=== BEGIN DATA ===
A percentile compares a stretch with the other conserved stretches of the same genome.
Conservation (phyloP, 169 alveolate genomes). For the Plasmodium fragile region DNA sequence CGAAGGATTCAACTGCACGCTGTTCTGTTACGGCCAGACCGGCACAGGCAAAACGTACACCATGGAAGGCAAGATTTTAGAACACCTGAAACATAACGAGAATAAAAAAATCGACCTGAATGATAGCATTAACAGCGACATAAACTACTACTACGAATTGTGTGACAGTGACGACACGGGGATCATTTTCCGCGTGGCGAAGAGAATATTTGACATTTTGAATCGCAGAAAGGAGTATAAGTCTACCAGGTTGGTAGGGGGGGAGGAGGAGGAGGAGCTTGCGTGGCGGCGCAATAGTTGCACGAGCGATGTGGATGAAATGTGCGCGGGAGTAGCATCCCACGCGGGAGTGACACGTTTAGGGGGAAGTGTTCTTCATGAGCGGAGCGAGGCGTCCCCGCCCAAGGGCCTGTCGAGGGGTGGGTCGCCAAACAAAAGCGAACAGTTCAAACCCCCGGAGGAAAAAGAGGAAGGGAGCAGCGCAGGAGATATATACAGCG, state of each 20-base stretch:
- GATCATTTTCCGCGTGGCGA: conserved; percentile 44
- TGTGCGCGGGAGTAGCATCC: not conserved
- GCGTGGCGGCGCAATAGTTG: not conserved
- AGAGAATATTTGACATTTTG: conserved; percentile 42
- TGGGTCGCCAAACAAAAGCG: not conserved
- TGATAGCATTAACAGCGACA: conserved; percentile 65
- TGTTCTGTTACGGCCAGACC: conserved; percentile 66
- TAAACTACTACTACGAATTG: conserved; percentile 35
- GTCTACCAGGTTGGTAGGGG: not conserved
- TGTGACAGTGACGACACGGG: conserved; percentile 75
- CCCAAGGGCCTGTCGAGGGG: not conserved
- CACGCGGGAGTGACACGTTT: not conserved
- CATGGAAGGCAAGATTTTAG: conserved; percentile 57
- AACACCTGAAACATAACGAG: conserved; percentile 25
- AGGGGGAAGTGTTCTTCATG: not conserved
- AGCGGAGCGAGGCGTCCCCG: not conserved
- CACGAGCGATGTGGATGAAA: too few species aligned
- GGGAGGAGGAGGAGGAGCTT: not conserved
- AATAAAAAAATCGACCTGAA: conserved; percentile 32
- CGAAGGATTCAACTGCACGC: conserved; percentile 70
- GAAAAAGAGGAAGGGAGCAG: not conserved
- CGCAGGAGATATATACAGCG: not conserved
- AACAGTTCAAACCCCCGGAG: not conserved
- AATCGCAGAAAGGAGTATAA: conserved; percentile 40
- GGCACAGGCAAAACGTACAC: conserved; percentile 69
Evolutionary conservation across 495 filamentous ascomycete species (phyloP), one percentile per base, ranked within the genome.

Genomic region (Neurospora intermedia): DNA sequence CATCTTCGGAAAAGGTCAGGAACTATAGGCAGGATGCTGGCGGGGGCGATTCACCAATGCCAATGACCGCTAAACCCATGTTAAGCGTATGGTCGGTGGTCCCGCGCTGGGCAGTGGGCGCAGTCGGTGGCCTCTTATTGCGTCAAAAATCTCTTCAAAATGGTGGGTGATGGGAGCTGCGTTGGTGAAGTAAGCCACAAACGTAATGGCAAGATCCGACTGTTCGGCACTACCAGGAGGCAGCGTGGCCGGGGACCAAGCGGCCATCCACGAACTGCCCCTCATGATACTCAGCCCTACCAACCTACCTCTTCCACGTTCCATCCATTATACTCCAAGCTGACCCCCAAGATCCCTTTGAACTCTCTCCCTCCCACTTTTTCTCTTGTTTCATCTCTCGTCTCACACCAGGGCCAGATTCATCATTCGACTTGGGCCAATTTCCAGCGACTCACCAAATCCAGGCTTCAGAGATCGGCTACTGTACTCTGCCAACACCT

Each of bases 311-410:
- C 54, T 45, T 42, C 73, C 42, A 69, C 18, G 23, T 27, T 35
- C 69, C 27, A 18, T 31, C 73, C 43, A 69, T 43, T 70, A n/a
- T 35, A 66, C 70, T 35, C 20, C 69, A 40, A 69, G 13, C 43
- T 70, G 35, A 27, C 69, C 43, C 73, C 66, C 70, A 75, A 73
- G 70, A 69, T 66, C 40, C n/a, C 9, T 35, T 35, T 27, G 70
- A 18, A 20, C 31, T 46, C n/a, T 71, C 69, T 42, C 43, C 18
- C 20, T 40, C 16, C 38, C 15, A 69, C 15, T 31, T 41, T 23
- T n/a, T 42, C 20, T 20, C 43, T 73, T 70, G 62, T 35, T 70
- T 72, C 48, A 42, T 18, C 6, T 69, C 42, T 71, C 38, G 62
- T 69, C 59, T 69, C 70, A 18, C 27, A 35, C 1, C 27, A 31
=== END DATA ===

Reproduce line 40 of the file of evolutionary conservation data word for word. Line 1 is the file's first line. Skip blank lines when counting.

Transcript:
- T 69, C 59, T 69, C 70, A 18, C 27, A 35, C 1, C 27, A 31